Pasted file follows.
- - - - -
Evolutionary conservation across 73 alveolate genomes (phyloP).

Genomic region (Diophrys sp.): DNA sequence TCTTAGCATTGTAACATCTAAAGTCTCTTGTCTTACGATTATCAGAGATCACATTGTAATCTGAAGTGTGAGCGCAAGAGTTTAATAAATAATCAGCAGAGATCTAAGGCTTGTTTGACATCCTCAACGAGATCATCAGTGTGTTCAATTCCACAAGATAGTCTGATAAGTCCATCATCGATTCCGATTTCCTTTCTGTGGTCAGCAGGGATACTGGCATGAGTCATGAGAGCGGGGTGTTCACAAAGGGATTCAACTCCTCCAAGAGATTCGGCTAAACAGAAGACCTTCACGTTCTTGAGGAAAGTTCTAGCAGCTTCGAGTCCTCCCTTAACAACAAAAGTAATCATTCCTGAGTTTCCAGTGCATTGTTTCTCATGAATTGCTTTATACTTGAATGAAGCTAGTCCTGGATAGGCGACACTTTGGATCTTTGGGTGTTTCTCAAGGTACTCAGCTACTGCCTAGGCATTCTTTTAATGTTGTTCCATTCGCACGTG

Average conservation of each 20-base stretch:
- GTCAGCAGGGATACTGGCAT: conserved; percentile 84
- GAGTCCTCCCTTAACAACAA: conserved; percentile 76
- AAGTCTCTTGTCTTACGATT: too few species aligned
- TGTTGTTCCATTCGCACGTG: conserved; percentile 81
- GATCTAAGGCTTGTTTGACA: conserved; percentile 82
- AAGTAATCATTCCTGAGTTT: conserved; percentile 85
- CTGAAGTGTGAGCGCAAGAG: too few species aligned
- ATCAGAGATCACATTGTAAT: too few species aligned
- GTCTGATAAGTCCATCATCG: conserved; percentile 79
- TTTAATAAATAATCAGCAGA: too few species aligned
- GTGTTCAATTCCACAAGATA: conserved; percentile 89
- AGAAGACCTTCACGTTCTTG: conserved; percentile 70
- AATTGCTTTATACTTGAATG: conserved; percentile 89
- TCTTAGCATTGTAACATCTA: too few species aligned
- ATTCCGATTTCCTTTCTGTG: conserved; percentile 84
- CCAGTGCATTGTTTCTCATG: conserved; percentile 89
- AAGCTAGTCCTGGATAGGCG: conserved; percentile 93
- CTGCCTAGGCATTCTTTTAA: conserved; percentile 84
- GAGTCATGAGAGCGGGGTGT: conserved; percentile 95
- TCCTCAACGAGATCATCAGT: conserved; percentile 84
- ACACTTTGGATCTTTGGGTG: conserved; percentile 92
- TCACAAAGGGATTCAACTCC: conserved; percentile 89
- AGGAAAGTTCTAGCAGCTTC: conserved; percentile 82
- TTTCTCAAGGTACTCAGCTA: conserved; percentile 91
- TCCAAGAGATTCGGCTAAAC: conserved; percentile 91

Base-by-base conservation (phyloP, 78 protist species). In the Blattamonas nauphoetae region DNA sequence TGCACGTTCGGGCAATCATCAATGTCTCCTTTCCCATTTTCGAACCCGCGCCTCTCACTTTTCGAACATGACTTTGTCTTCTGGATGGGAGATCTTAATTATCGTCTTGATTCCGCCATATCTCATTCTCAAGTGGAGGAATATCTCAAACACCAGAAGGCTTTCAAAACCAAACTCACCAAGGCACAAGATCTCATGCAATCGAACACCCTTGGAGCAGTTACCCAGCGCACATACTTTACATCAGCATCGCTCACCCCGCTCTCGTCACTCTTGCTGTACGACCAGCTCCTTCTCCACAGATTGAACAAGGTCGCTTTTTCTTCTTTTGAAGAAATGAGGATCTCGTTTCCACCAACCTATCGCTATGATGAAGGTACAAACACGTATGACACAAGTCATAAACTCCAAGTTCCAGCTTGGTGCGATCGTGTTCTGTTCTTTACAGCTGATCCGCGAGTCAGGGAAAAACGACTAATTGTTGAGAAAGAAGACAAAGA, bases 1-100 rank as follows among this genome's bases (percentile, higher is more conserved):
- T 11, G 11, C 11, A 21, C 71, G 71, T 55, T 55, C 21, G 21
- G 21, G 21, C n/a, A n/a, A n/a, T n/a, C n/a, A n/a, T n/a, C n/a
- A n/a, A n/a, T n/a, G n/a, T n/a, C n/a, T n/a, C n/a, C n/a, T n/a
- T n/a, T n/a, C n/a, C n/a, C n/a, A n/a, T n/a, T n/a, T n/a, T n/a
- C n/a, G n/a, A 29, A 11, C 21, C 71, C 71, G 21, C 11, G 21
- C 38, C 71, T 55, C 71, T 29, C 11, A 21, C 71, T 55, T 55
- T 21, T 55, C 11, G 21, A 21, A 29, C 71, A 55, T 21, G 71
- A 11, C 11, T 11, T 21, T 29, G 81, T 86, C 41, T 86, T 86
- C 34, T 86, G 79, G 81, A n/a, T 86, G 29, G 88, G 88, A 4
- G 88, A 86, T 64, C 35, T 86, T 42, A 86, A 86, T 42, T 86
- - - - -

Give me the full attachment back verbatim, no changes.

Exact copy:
Evolutionary conservation across 73 alveolate genomes (phyloP).

Genomic region (Diophrys sp.): DNA sequence TCTTAGCATTGTAACATCTAAAGTCTCTTGTCTTACGATTATCAGAGATCACATTGTAATCTGAAGTGTGAGCGCAAGAGTTTAATAAATAATCAGCAGAGATCTAAGGCTTGTTTGACATCCTCAACGAGATCATCAGTGTGTTCAATTCCACAAGATAGTCTGATAAGTCCATCATCGATTCCGATTTCCTTTCTGTGGTCAGCAGGGATACTGGCATGAGTCATGAGAGCGGGGTGTTCACAAAGGGATTCAACTCCTCCAAGAGATTCGGCTAAACAGAAGACCTTCACGTTCTTGAGGAAAGTTCTAGCAGCTTCGAGTCCTCCCTTAACAACAAAAGTAATCATTCCTGAGTTTCCAGTGCATTGTTTCTCATGAATTGCTTTATACTTGAATGAAGCTAGTCCTGGATAGGCGACACTTTGGATCTTTGGGTGTTTCTCAAGGTACTCAGCTACTGCCTAGGCATTCTTTTAATGTTGTTCCATTCGCACGTG

Average conservation of each 20-base stretch:
- GTCAGCAGGGATACTGGCAT: conserved; percentile 84
- GAGTCCTCCCTTAACAACAA: conserved; percentile 76
- AAGTCTCTTGTCTTACGATT: too few species aligned
- TGTTGTTCCATTCGCACGTG: conserved; percentile 81
- GATCTAAGGCTTGTTTGACA: conserved; percentile 82
- AAGTAATCATTCCTGAGTTT: conserved; percentile 85
- CTGAAGTGTGAGCGCAAGAG: too few species aligned
- ATCAGAGATCACATTGTAAT: too few species aligned
- GTCTGATAAGTCCATCATCG: conserved; percentile 79
- TTTAATAAATAATCAGCAGA: too few species aligned
- GTGTTCAATTCCACAAGATA: conserved; percentile 89
- AGAAGACCTTCACGTTCTTG: conserved; percentile 70
- AATTGCTTTATACTTGAATG: conserved; percentile 89
- TCTTAGCATTGTAACATCTA: too few species aligned
- ATTCCGATTTCCTTTCTGTG: conserved; percentile 84
- CCAGTGCATTGTTTCTCATG: conserved; percentile 89
- AAGCTAGTCCTGGATAGGCG: conserved; percentile 93
- CTGCCTAGGCATTCTTTTAA: conserved; percentile 84
- GAGTCATGAGAGCGGGGTGT: conserved; percentile 95
- TCCTCAACGAGATCATCAGT: conserved; percentile 84
- ACACTTTGGATCTTTGGGTG: conserved; percentile 92
- TCACAAAGGGATTCAACTCC: conserved; percentile 89
- AGGAAAGTTCTAGCAGCTTC: conserved; percentile 82
- TTTCTCAAGGTACTCAGCTA: conserved; percentile 91
- TCCAAGAGATTCGGCTAAAC: conserved; percentile 91

Base-by-base conservation (phyloP, 78 protist species). In the Blattamonas nauphoetae region DNA sequence TGCACGTTCGGGCAATCATCAATGTCTCCTTTCCCATTTTCGAACCCGCGCCTCTCACTTTTCGAACATGACTTTGTCTTCTGGATGGGAGATCTTAATTATCGTCTTGATTCCGCCATATCTCATTCTCAAGTGGAGGAATATCTCAAACACCAGAAGGCTTTCAAAACCAAACTCACCAAGGCACAAGATCTCATGCAATCGAACACCCTTGGAGCAGTTACCCAGCGCACATACTTTACATCAGCATCGCTCACCCCGCTCTCGTCACTCTTGCTGTACGACCAGCTCCTTCTCCACAGATTGAACAAGGTCGCTTTTTCTTCTTTTGAAGAAATGAGGATCTCGTTTCCACCAACCTATCGCTATGATGAAGGTACAAACACGTATGACACAAGTCATAAACTCCAAGTTCCAGCTTGGTGCGATCGTGTTCTGTTCTTTACAGCTGATCCGCGAGTCAGGGAAAAACGACTAATTGTTGAGAAAGAAGACAAAGA, bases 1-100 rank as follows among this genome's bases (percentile, higher is more conserved):
- T 11, G 11, C 11, A 21, C 71, G 71, T 55, T 55, C 21, G 21
- G 21, G 21, C n/a, A n/a, A n/a, T n/a, C n/a, A n/a, T n/a, C n/a
- A n/a, A n/a, T n/a, G n/a, T n/a, C n/a, T n/a, C n/a, C n/a, T n/a
- T n/a, T n/a, C n/a, C n/a, C n/a, A n/a, T n/a, T n/a, T n/a, T n/a
- C n/a, G n/a, A 29, A 11, C 21, C 71, C 71, G 21, C 11, G 21
- C 38, C 71, T 55, C 71, T 29, C 11, A 21, C 71, T 55, T 55
- T 21, T 55, C 11, G 21, A 21, A 29, C 71, A 55, T 21, G 71
- A 11, C 11, T 11, T 21, T 29, G 81, T 86, C 41, T 86, T 86
- C 34, T 86, G 79, G 81, A n/a, T 86, G 29, G 88, G 88, A 4
- G 88, A 86, T 64, C 35, T 86, T 42, A 86, A 86, T 42, T 86